This year OBR will have no excursions, as we have not found a volunteer to act as excursions organiser. If you are interested in organising excursions please contact the secretary, who will be pleased to discuss it with you.

However, many of us are also members of the Oxfordshire Architectural and Historical Society (OAHS) which, in addition to lectures, often has tours. See the OAHS website.

Sunday 25 November, Presentation Day

This year’s presentation day will be in Oxford. It will follow the usual format with a walkabout in the morning, a buffet lunch, and talks in the afternoon. This year our walk will be led by Vic Allison, former Deputy Surveyor to the University. Vic will show us some of the buildings with which he has been involved.

This is a chance for members to meet up and hear about the various recording projects which have taken place over the past year. Detail and booking form in the Oxon Recorder, 75, or download the flyer here.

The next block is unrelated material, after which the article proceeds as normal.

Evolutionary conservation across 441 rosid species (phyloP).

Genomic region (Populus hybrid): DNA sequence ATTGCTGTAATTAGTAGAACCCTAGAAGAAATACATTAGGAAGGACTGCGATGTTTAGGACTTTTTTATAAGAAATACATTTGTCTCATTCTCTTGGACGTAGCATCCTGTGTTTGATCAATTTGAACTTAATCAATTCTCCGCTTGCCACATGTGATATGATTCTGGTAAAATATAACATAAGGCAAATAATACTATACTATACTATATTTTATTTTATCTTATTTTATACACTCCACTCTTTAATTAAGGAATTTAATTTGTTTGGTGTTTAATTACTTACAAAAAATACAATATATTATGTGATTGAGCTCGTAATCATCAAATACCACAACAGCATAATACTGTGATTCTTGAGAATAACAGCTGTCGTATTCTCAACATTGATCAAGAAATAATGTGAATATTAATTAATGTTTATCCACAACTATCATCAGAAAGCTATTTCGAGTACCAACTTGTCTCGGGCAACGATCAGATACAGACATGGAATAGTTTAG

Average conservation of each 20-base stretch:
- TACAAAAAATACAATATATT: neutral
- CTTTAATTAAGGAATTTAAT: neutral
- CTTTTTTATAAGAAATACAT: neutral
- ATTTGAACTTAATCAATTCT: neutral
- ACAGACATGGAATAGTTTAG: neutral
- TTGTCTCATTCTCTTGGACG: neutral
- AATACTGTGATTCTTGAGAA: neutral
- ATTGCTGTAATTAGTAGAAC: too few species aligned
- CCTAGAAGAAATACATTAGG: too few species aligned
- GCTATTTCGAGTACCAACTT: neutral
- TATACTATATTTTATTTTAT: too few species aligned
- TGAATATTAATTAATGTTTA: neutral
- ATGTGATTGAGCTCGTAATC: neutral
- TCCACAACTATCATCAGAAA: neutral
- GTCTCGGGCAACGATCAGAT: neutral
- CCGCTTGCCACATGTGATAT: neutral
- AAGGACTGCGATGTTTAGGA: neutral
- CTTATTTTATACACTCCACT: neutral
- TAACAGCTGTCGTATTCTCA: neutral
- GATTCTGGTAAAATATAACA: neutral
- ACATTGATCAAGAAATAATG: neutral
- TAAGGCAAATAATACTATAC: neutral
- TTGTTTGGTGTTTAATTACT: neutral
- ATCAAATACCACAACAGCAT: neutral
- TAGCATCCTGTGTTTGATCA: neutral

Tuesday 27 November, OBR Annual Lecture

Dr. Dan Miles (Oxford Dendrochronology Labratory) will be talking on “Three decades of dendro-dating in Oxfordshire”. Please see the latest Oxon Recorder (Issue 75) for details of venue and time.

Events and courses open to the public

OAHS Excursions

In addition to their regular meetings, the Oxford Architectural and Historical Society have excursions both near and not so near. There will be local excursions on 23 June to Nuneham Courtenay and 3 August to Chalgrove. See their programme for more details.

Victoria County History

Staff from VCH Oxfordshire regularly give talks to local groups. See their events page for a calendar.

OUDCE (Oxford University Department for Continuing Education)

The Dept for Continuing Education, University of Oxford, hold courses on architectural history, as well as archaeology and local history.

OAHS (Oxfordshire Architectural and Historical Society).

See programme for list of talks. Tuesdays  5.30pm – 6.30pm. Place:  Rewley House, Oxford.

Weald and Downland Open Air Museum

The museum runs many courses, from traditional rural trades and crafts to building conservation. They also host a series of evening talks. (And it's a great place to visit, with over fifty reconstructed historic buildings.) See the Weald and Downland Open Air Museum site for details.